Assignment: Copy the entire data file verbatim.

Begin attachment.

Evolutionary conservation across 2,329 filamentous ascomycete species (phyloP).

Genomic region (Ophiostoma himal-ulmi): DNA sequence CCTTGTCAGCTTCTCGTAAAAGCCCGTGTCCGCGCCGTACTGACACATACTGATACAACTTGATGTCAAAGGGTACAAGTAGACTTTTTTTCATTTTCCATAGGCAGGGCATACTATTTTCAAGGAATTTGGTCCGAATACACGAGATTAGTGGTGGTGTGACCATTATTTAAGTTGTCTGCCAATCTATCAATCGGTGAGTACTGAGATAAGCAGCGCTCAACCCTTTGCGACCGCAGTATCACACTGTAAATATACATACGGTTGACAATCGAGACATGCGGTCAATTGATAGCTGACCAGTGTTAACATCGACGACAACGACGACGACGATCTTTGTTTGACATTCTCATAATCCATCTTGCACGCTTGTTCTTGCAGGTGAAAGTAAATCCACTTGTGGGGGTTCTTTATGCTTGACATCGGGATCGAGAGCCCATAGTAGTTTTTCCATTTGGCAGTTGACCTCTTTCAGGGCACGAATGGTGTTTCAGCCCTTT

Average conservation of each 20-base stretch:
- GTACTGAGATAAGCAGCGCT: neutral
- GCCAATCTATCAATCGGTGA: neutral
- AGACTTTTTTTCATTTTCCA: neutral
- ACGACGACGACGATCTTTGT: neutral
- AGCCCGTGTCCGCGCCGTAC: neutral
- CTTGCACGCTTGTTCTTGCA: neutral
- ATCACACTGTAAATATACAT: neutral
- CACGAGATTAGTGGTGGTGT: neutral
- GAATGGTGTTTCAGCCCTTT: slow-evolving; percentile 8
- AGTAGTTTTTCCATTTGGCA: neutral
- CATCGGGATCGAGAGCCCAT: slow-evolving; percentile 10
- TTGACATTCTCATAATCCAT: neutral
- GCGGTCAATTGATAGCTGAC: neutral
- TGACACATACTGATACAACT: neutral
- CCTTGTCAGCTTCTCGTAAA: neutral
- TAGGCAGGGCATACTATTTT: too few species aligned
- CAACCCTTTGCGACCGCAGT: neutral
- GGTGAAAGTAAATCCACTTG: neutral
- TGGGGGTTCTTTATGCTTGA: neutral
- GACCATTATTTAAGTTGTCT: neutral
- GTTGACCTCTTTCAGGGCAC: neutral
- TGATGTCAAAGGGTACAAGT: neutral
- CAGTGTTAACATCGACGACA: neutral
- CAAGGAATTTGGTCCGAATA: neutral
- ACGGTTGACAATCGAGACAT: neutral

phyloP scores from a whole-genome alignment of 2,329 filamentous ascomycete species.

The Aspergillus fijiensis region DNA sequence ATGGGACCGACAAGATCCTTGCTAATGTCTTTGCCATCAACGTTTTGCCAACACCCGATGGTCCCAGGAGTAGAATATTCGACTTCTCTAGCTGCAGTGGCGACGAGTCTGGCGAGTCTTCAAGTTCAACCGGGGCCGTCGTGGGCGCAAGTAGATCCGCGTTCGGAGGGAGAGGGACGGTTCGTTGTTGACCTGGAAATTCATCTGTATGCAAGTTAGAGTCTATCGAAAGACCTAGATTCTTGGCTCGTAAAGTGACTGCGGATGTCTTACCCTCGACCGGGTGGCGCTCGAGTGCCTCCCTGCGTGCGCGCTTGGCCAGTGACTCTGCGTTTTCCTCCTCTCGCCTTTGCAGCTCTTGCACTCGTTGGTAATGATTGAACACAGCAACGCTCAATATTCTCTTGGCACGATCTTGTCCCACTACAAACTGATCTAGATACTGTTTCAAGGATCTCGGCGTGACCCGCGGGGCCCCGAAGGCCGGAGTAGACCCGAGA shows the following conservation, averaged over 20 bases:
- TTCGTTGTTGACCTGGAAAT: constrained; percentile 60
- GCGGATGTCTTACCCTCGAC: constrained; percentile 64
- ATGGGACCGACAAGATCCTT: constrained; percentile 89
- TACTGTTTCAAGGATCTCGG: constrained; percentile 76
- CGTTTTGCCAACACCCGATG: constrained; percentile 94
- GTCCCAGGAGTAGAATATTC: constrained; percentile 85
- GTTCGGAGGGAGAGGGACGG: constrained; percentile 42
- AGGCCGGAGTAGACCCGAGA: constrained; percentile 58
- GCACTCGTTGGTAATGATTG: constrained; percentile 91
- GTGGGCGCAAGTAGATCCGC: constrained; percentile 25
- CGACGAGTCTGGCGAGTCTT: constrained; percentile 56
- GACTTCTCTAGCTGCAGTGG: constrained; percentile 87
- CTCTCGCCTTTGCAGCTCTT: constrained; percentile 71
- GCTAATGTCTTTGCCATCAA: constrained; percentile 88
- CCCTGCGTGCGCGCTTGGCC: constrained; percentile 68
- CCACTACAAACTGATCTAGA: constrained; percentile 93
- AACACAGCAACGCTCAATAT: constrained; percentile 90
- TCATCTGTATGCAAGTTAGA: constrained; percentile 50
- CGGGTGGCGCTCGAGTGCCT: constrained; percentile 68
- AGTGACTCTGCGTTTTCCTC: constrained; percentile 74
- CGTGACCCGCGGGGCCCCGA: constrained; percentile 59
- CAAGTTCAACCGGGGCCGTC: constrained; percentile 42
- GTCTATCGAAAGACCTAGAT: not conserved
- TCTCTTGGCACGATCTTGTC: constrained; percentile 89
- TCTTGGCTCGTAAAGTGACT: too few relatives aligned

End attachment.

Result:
Evolutionary conservation across 2,329 filamentous ascomycete species (phyloP).

Genomic region (Ophiostoma himal-ulmi): DNA sequence CCTTGTCAGCTTCTCGTAAAAGCCCGTGTCCGCGCCGTACTGACACATACTGATACAACTTGATGTCAAAGGGTACAAGTAGACTTTTTTTCATTTTCCATAGGCAGGGCATACTATTTTCAAGGAATTTGGTCCGAATACACGAGATTAGTGGTGGTGTGACCATTATTTAAGTTGTCTGCCAATCTATCAATCGGTGAGTACTGAGATAAGCAGCGCTCAACCCTTTGCGACCGCAGTATCACACTGTAAATATACATACGGTTGACAATCGAGACATGCGGTCAATTGATAGCTGACCAGTGTTAACATCGACGACAACGACGACGACGATCTTTGTTTGACATTCTCATAATCCATCTTGCACGCTTGTTCTTGCAGGTGAAAGTAAATCCACTTGTGGGGGTTCTTTATGCTTGACATCGGGATCGAGAGCCCATAGTAGTTTTTCCATTTGGCAGTTGACCTCTTTCAGGGCACGAATGGTGTTTCAGCCCTTT

Average conservation of each 20-base stretch:
- GTACTGAGATAAGCAGCGCT: neutral
- GCCAATCTATCAATCGGTGA: neutral
- AGACTTTTTTTCATTTTCCA: neutral
- ACGACGACGACGATCTTTGT: neutral
- AGCCCGTGTCCGCGCCGTAC: neutral
- CTTGCACGCTTGTTCTTGCA: neutral
- ATCACACTGTAAATATACAT: neutral
- CACGAGATTAGTGGTGGTGT: neutral
- GAATGGTGTTTCAGCCCTTT: slow-evolving; percentile 8
- AGTAGTTTTTCCATTTGGCA: neutral
- CATCGGGATCGAGAGCCCAT: slow-evolving; percentile 10
- TTGACATTCTCATAATCCAT: neutral
- GCGGTCAATTGATAGCTGAC: neutral
- TGACACATACTGATACAACT: neutral
- CCTTGTCAGCTTCTCGTAAA: neutral
- TAGGCAGGGCATACTATTTT: too few species aligned
- CAACCCTTTGCGACCGCAGT: neutral
- GGTGAAAGTAAATCCACTTG: neutral
- TGGGGGTTCTTTATGCTTGA: neutral
- GACCATTATTTAAGTTGTCT: neutral
- GTTGACCTCTTTCAGGGCAC: neutral
- TGATGTCAAAGGGTACAAGT: neutral
- CAGTGTTAACATCGACGACA: neutral
- CAAGGAATTTGGTCCGAATA: neutral
- ACGGTTGACAATCGAGACAT: neutral

phyloP scores from a whole-genome alignment of 2,329 filamentous ascomycete species.

The Aspergillus fijiensis region DNA sequence ATGGGACCGACAAGATCCTTGCTAATGTCTTTGCCATCAACGTTTTGCCAACACCCGATGGTCCCAGGAGTAGAATATTCGACTTCTCTAGCTGCAGTGGCGACGAGTCTGGCGAGTCTTCAAGTTCAACCGGGGCCGTCGTGGGCGCAAGTAGATCCGCGTTCGGAGGGAGAGGGACGGTTCGTTGTTGACCTGGAAATTCATCTGTATGCAAGTTAGAGTCTATCGAAAGACCTAGATTCTTGGCTCGTAAAGTGACTGCGGATGTCTTACCCTCGACCGGGTGGCGCTCGAGTGCCTCCCTGCGTGCGCGCTTGGCCAGTGACTCTGCGTTTTCCTCCTCTCGCCTTTGCAGCTCTTGCACTCGTTGGTAATGATTGAACACAGCAACGCTCAATATTCTCTTGGCACGATCTTGTCCCACTACAAACTGATCTAGATACTGTTTCAAGGATCTCGGCGTGACCCGCGGGGCCCCGAAGGCCGGAGTAGACCCGAGA shows the following conservation, averaged over 20 bases:
- TTCGTTGTTGACCTGGAAAT: constrained; percentile 60
- GCGGATGTCTTACCCTCGAC: constrained; percentile 64
- ATGGGACCGACAAGATCCTT: constrained; percentile 89
- TACTGTTTCAAGGATCTCGG: constrained; percentile 76
- CGTTTTGCCAACACCCGATG: constrained; percentile 94
- GTCCCAGGAGTAGAATATTC: constrained; percentile 85
- GTTCGGAGGGAGAGGGACGG: constrained; percentile 42
- AGGCCGGAGTAGACCCGAGA: constrained; percentile 58
- GCACTCGTTGGTAATGATTG: constrained; percentile 91
- GTGGGCGCAAGTAGATCCGC: constrained; percentile 25
- CGACGAGTCTGGCGAGTCTT: constrained; percentile 56
- GACTTCTCTAGCTGCAGTGG: constrained; percentile 87
- CTCTCGCCTTTGCAGCTCTT: constrained; percentile 71
- GCTAATGTCTTTGCCATCAA: constrained; percentile 88
- CCCTGCGTGCGCGCTTGGCC: constrained; percentile 68
- CCACTACAAACTGATCTAGA: constrained; percentile 93
- AACACAGCAACGCTCAATAT: constrained; percentile 90
- TCATCTGTATGCAAGTTAGA: constrained; percentile 50
- CGGGTGGCGCTCGAGTGCCT: constrained; percentile 68
- AGTGACTCTGCGTTTTCCTC: constrained; percentile 74
- CGTGACCCGCGGGGCCCCGA: constrained; percentile 59
- CAAGTTCAACCGGGGCCGTC: constrained; percentile 42
- GTCTATCGAAAGACCTAGAT: not conserved
- TCTCTTGGCACGATCTTGTC: constrained; percentile 89
- TCTTGGCTCGTAAAGTGACT: too few relatives aligned